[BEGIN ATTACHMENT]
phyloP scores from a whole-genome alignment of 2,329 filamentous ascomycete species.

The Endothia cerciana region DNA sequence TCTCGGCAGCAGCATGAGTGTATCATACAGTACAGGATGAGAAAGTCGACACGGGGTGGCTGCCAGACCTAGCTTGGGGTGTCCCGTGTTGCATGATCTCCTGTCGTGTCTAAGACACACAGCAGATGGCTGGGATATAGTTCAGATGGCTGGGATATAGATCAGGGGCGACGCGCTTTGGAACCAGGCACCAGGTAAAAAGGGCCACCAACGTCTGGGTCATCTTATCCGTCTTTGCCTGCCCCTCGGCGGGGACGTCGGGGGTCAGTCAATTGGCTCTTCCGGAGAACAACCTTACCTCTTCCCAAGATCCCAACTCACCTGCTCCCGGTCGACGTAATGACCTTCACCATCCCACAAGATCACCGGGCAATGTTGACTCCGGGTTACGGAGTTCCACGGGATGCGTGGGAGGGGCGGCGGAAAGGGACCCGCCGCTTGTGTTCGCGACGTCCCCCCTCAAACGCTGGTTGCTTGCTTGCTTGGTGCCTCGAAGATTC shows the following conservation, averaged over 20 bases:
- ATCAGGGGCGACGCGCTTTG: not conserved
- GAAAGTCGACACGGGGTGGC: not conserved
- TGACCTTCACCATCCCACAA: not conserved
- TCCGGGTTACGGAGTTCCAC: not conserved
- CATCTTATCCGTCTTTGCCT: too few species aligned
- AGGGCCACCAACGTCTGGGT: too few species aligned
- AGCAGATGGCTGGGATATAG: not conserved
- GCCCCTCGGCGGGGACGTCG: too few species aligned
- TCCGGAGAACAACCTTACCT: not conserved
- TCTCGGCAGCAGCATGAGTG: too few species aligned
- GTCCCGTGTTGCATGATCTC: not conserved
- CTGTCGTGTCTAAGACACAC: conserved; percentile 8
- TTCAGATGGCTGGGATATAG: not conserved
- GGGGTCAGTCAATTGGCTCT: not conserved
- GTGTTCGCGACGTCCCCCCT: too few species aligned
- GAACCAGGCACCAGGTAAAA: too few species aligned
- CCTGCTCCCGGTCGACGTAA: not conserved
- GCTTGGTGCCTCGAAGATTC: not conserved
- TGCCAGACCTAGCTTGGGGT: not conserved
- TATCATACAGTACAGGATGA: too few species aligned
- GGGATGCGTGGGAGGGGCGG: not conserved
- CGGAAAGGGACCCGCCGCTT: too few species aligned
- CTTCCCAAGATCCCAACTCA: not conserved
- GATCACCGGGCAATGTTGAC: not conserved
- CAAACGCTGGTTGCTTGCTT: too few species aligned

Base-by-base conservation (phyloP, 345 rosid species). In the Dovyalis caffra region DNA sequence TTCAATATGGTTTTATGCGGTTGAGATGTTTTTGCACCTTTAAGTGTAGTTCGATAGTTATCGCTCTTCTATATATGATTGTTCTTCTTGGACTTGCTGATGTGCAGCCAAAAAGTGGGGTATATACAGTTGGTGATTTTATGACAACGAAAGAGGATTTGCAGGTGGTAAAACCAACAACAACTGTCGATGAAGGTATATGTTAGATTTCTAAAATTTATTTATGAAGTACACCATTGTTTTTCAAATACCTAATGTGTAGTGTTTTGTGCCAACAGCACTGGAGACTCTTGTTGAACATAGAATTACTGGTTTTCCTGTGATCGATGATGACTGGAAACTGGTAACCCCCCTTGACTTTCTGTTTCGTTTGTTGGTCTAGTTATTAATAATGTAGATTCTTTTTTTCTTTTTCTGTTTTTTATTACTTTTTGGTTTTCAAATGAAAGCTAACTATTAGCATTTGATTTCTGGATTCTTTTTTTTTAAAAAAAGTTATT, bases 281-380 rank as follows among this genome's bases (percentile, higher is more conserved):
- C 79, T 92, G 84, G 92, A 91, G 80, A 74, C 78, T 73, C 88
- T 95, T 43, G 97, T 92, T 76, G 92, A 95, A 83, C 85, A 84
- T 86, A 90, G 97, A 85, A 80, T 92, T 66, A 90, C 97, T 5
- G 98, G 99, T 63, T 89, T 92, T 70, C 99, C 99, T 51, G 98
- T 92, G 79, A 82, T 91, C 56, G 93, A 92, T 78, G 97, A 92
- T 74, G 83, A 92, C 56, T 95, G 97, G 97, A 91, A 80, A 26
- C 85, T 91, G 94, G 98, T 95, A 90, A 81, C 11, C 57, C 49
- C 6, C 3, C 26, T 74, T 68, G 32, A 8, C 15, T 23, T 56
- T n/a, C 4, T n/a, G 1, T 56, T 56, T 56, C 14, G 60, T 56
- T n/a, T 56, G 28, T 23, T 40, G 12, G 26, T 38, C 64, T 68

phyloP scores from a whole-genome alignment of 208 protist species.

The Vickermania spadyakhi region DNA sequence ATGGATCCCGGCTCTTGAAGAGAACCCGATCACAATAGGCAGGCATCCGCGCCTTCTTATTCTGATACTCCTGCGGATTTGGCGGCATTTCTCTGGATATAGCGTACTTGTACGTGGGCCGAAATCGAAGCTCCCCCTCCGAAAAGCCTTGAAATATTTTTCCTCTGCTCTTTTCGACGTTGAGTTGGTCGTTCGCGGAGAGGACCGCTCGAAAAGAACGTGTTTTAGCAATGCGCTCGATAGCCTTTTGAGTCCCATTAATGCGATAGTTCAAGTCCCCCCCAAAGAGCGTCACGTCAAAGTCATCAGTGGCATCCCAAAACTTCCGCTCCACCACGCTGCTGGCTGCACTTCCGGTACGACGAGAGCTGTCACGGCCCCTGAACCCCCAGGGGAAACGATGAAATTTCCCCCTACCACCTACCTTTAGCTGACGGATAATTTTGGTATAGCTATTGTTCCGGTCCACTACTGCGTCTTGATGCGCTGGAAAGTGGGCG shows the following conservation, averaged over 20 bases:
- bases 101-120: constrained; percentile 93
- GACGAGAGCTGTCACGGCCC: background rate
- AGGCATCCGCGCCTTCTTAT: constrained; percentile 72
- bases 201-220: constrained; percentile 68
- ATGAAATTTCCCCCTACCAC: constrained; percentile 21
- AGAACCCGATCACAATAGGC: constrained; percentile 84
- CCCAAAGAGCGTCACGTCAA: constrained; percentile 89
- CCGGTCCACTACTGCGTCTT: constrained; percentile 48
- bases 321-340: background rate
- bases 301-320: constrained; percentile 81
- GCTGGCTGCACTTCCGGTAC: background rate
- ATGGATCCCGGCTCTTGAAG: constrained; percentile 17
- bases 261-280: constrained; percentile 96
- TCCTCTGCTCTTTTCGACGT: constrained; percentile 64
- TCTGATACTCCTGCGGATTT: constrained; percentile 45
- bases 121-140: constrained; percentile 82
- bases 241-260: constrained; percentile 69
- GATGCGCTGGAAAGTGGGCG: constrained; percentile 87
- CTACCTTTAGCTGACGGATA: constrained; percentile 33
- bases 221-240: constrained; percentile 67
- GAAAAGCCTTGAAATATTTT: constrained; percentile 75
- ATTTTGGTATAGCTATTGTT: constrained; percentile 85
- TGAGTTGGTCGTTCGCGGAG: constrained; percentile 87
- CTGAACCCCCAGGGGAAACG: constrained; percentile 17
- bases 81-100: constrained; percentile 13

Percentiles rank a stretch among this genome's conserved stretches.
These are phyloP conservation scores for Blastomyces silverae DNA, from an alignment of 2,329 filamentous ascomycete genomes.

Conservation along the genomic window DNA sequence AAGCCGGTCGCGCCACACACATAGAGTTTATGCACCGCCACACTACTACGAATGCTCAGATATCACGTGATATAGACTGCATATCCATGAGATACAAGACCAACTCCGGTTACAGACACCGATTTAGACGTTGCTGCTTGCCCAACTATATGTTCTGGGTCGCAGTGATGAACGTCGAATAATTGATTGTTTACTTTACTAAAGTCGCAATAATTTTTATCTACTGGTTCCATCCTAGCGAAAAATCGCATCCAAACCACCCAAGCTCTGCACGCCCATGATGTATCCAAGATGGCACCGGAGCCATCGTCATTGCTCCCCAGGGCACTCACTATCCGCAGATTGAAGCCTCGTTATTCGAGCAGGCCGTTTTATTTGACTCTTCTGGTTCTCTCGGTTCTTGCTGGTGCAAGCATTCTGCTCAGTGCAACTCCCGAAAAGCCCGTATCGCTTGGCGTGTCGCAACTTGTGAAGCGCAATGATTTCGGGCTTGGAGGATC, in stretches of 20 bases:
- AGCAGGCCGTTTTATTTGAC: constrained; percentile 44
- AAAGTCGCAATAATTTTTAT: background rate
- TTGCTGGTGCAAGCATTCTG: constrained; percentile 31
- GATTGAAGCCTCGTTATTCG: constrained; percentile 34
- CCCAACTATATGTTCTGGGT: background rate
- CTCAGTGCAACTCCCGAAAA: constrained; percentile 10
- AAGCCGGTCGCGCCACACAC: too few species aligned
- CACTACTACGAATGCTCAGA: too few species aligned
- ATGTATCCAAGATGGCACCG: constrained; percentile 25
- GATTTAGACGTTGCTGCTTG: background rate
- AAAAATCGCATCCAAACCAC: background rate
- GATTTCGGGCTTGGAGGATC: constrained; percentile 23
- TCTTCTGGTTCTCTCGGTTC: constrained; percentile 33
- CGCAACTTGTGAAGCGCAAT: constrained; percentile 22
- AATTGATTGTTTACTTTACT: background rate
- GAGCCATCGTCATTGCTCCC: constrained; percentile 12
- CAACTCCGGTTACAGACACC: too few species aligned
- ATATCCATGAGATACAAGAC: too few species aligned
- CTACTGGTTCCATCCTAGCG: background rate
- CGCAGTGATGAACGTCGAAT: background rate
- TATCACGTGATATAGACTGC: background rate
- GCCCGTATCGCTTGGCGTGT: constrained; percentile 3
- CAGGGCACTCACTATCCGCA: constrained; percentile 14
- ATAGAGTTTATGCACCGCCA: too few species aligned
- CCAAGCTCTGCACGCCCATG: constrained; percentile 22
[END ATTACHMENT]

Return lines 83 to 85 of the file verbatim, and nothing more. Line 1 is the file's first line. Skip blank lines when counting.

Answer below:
- AATTGATTGTTTACTTTACT: background rate
- GAGCCATCGTCATTGCTCCC: constrained; percentile 12
- CAACTCCGGTTACAGACACC: too few species aligned